Today is day 2 of our studio’s annual practice challenge. Each Monday of the challenge, we’ll be posting a little bit of Monday Motivation covering some of the neuroscience of practice, skill building, and talent development.
This week’s motivation covers the concept of mindset and motivation.
Dr. Carol Dweck has spent her career researching mindset and motivation.
The summary of her findings over her career have separated mindset into two categories: growth mindset or fixed mindset.
People with a fixed mindset believe that all of their abilities are unchangeable and they are unable to improve. Because they believe effort does not make a difference, they often don’t try. These people tend to give up on tasks quickly, especially when they perceive the task to be too much of a challenge.
People with a growth mindset, however, believe in the power of “yet.” They believe in their ability to improve and eventually reach their goals, even if that goal feels out of reach to them in the present. People with a growth mindset are resilient and persevere to reach their goals, no matter what.
Dr. Dweck has found over the course of her research that when a growth mindset is carefully modeled and reinforced for young children, they make HUGE strides in what they can achieve.
In one study, Dr. Dweck discovered the role that specific feedback plays in fostering a growth mindset.
In the study, young children were given a low difficulty quiz. When they were graded, the feedback they were given was brief, but carried different messages. One group of children was told “you must be so smart.” The other group of children was told “you must have worked hard.”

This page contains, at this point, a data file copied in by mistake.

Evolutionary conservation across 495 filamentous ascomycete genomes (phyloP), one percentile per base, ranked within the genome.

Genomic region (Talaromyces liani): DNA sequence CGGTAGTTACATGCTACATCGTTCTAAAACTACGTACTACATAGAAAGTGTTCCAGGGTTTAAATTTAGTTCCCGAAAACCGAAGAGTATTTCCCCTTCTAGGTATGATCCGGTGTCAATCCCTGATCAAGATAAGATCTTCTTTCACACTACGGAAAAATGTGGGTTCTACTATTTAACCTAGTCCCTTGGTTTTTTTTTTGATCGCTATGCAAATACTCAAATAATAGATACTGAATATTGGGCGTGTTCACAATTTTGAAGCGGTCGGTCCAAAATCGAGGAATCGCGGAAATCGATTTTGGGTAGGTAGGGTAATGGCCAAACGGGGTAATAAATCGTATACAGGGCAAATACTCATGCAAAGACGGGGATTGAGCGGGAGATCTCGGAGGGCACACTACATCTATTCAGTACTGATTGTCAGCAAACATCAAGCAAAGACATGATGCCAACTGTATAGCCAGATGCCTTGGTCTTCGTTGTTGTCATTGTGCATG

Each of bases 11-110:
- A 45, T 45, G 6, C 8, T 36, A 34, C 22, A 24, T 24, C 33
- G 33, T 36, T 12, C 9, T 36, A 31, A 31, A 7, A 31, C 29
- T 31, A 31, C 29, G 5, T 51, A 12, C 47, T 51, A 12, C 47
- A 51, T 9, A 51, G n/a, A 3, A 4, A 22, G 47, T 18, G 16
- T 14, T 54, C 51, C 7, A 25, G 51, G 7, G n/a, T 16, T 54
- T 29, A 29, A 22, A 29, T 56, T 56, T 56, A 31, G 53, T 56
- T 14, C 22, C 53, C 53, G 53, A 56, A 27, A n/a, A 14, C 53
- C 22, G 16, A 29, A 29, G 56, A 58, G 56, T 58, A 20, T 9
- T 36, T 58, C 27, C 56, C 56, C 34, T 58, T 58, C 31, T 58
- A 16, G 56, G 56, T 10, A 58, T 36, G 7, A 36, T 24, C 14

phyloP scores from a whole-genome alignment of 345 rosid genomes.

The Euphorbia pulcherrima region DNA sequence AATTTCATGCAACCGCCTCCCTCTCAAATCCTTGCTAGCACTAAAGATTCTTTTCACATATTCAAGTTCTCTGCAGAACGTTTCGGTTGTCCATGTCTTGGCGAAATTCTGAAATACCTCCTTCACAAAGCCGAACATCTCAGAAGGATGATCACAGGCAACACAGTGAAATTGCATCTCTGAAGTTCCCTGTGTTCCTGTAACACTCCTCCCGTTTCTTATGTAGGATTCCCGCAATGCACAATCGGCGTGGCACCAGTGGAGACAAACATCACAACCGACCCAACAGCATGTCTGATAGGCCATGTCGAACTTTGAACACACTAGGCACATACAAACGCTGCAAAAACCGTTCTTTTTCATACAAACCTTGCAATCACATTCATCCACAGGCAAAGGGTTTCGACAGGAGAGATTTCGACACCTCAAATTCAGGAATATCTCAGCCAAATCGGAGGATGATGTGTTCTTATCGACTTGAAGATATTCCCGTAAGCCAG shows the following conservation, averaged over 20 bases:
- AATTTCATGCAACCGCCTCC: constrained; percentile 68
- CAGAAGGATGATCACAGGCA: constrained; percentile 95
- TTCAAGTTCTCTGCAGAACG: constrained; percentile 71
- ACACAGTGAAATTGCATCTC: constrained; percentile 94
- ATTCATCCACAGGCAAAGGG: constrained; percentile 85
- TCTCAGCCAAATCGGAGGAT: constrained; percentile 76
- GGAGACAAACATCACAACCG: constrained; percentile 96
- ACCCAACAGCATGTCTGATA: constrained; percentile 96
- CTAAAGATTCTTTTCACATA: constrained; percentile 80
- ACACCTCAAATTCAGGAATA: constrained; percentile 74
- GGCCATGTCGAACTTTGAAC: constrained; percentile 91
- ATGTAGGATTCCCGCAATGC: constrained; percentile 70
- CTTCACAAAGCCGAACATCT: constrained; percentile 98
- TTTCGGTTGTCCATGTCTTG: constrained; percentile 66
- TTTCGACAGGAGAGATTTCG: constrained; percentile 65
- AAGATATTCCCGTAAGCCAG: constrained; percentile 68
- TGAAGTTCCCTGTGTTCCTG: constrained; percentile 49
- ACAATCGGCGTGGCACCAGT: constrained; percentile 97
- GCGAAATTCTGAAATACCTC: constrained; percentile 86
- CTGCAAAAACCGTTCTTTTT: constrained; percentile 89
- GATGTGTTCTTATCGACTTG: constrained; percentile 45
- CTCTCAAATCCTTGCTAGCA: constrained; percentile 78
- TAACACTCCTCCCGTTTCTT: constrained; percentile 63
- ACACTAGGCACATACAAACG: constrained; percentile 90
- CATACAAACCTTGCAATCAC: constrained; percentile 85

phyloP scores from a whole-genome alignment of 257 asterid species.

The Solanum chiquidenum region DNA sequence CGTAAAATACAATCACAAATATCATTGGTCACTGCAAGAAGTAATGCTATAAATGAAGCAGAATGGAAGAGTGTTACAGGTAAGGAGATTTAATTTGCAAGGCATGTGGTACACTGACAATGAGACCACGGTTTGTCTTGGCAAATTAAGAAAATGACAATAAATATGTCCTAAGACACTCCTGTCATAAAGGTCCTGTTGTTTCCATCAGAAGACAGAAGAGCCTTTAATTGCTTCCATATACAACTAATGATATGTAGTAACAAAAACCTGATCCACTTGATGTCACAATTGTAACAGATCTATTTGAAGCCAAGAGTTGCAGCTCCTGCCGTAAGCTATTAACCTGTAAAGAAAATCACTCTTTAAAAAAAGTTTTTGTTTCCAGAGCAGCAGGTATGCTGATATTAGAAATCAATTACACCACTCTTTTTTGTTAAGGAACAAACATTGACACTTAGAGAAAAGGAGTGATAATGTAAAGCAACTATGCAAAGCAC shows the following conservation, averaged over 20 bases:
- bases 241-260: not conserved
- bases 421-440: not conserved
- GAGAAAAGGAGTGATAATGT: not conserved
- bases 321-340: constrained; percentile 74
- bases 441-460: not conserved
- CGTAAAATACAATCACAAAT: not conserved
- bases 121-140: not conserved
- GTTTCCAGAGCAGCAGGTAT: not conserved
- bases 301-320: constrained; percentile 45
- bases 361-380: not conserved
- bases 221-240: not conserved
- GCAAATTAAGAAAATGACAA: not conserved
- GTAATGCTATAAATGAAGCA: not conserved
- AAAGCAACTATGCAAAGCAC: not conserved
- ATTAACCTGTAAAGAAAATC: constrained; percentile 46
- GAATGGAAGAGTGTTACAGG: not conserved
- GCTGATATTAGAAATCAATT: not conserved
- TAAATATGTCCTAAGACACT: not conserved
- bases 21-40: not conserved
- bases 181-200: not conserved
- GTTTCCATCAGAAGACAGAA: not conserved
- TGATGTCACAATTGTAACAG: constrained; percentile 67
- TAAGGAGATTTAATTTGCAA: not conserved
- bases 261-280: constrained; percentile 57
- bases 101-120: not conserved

The students were then given another quiz, this time much harder than the previous. This time, the children that were praised for being “smart” achieved less than the children who were praised for working hard. Dr. Dweck was so surprised by the result that she replicated the study several times. The result was the same each time: children who were praised for effort outpaced children who were praised for intellect.
The message is clear: ability is cultivated, not innate, and we can teach children to achieve by fostering the mindset that they can accomplish anything if they work hard.
My challenge to you this week during your practice time is to choose the feedback you offer your child carefully. Spend this week praising their effort rather than their ability and notice what changes it inspires in their motivation.
Watch Dr. Dweck’s talk on growth mindset below.